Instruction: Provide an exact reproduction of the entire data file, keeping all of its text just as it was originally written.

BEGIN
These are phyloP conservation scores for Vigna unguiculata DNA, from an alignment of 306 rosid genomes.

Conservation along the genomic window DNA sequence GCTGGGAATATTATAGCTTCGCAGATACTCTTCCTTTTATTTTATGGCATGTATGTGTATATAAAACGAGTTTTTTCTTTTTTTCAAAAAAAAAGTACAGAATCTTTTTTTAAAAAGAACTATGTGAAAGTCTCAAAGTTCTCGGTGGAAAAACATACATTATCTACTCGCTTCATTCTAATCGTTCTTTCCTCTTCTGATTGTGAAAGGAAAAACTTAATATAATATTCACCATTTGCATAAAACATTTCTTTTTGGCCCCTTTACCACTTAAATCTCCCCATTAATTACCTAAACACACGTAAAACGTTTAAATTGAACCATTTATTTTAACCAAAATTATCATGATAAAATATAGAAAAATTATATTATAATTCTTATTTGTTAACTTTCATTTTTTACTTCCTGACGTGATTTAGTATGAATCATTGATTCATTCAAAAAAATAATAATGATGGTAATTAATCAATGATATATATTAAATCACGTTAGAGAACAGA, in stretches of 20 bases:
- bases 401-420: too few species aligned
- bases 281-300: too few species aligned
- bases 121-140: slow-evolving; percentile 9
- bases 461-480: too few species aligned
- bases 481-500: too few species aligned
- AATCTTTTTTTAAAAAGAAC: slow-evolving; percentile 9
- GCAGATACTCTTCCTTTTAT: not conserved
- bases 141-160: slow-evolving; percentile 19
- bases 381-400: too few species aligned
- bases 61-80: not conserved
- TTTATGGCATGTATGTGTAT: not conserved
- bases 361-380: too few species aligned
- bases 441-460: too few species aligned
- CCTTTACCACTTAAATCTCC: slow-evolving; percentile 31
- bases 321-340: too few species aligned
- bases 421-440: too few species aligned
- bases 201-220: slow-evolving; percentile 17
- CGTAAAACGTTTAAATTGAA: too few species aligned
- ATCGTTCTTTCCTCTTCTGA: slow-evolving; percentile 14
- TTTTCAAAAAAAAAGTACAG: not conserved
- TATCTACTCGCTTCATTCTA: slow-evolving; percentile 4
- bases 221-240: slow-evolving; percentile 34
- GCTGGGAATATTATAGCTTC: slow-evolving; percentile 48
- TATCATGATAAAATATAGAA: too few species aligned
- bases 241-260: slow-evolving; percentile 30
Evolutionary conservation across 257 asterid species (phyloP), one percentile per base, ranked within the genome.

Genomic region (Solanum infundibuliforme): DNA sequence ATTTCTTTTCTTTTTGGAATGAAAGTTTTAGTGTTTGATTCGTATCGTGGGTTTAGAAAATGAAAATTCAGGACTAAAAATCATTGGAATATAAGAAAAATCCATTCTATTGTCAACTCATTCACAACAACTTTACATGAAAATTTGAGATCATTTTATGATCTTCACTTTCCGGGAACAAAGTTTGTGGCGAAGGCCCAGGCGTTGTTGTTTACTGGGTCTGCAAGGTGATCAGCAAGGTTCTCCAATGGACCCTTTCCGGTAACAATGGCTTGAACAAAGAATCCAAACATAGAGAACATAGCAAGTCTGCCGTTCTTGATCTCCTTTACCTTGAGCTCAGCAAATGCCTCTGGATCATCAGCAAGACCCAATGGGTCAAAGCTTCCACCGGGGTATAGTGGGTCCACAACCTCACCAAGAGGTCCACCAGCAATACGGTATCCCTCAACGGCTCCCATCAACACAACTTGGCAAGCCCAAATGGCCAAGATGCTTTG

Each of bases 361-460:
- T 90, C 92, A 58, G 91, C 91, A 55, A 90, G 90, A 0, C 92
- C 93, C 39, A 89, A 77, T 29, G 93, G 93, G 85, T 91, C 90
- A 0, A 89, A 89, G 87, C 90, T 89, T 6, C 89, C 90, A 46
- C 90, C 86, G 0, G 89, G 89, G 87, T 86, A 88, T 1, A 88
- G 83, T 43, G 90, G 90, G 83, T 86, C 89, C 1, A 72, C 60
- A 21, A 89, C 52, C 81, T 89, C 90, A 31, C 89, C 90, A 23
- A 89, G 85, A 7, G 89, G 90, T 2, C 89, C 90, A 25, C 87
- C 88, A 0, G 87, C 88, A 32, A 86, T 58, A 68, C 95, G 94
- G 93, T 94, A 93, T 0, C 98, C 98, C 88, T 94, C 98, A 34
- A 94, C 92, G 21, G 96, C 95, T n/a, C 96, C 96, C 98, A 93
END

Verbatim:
These are phyloP conservation scores for Vigna unguiculata DNA, from an alignment of 306 rosid genomes.

Conservation along the genomic window DNA sequence GCTGGGAATATTATAGCTTCGCAGATACTCTTCCTTTTATTTTATGGCATGTATGTGTATATAAAACGAGTTTTTTCTTTTTTTCAAAAAAAAAGTACAGAATCTTTTTTTAAAAAGAACTATGTGAAAGTCTCAAAGTTCTCGGTGGAAAAACATACATTATCTACTCGCTTCATTCTAATCGTTCTTTCCTCTTCTGATTGTGAAAGGAAAAACTTAATATAATATTCACCATTTGCATAAAACATTTCTTTTTGGCCCCTTTACCACTTAAATCTCCCCATTAATTACCTAAACACACGTAAAACGTTTAAATTGAACCATTTATTTTAACCAAAATTATCATGATAAAATATAGAAAAATTATATTATAATTCTTATTTGTTAACTTTCATTTTTTACTTCCTGACGTGATTTAGTATGAATCATTGATTCATTCAAAAAAATAATAATGATGGTAATTAATCAATGATATATATTAAATCACGTTAGAGAACAGA, in stretches of 20 bases:
- bases 401-420: too few species aligned
- bases 281-300: too few species aligned
- bases 121-140: slow-evolving; percentile 9
- bases 461-480: too few species aligned
- bases 481-500: too few species aligned
- AATCTTTTTTTAAAAAGAAC: slow-evolving; percentile 9
- GCAGATACTCTTCCTTTTAT: not conserved
- bases 141-160: slow-evolving; percentile 19
- bases 381-400: too few species aligned
- bases 61-80: not conserved
- TTTATGGCATGTATGTGTAT: not conserved
- bases 361-380: too few species aligned
- bases 441-460: too few species aligned
- CCTTTACCACTTAAATCTCC: slow-evolving; percentile 31
- bases 321-340: too few species aligned
- bases 421-440: too few species aligned
- bases 201-220: slow-evolving; percentile 17
- CGTAAAACGTTTAAATTGAA: too few species aligned
- ATCGTTCTTTCCTCTTCTGA: slow-evolving; percentile 14
- TTTTCAAAAAAAAAGTACAG: not conserved
- TATCTACTCGCTTCATTCTA: slow-evolving; percentile 4
- bases 221-240: slow-evolving; percentile 34
- GCTGGGAATATTATAGCTTC: slow-evolving; percentile 48
- TATCATGATAAAATATAGAA: too few species aligned
- bases 241-260: slow-evolving; percentile 30
Evolutionary conservation across 257 asterid species (phyloP), one percentile per base, ranked within the genome.

Genomic region (Solanum infundibuliforme): DNA sequence ATTTCTTTTCTTTTTGGAATGAAAGTTTTAGTGTTTGATTCGTATCGTGGGTTTAGAAAATGAAAATTCAGGACTAAAAATCATTGGAATATAAGAAAAATCCATTCTATTGTCAACTCATTCACAACAACTTTACATGAAAATTTGAGATCATTTTATGATCTTCACTTTCCGGGAACAAAGTTTGTGGCGAAGGCCCAGGCGTTGTTGTTTACTGGGTCTGCAAGGTGATCAGCAAGGTTCTCCAATGGACCCTTTCCGGTAACAATGGCTTGAACAAAGAATCCAAACATAGAGAACATAGCAAGTCTGCCGTTCTTGATCTCCTTTACCTTGAGCTCAGCAAATGCCTCTGGATCATCAGCAAGACCCAATGGGTCAAAGCTTCCACCGGGGTATAGTGGGTCCACAACCTCACCAAGAGGTCCACCAGCAATACGGTATCCCTCAACGGCTCCCATCAACACAACTTGGCAAGCCCAAATGGCCAAGATGCTTTG

Each of bases 361-460:
- T 90, C 92, A 58, G 91, C 91, A 55, A 90, G 90, A 0, C 92
- C 93, C 39, A 89, A 77, T 29, G 93, G 93, G 85, T 91, C 90
- A 0, A 89, A 89, G 87, C 90, T 89, T 6, C 89, C 90, A 46
- C 90, C 86, G 0, G 89, G 89, G 87, T 86, A 88, T 1, A 88
- G 83, T 43, G 90, G 90, G 83, T 86, C 89, C 1, A 72, C 60
- A 21, A 89, C 52, C 81, T 89, C 90, A 31, C 89, C 90, A 23
- A 89, G 85, A 7, G 89, G 90, T 2, C 89, C 90, A 25, C 87
- C 88, A 0, G 87, C 88, A 32, A 86, T 58, A 68, C 95, G 94
- G 93, T 94, A 93, T 0, C 98, C 98, C 88, T 94, C 98, A 34
- A 94, C 92, G 21, G 96, C 95, T n/a, C 96, C 96, C 98, A 93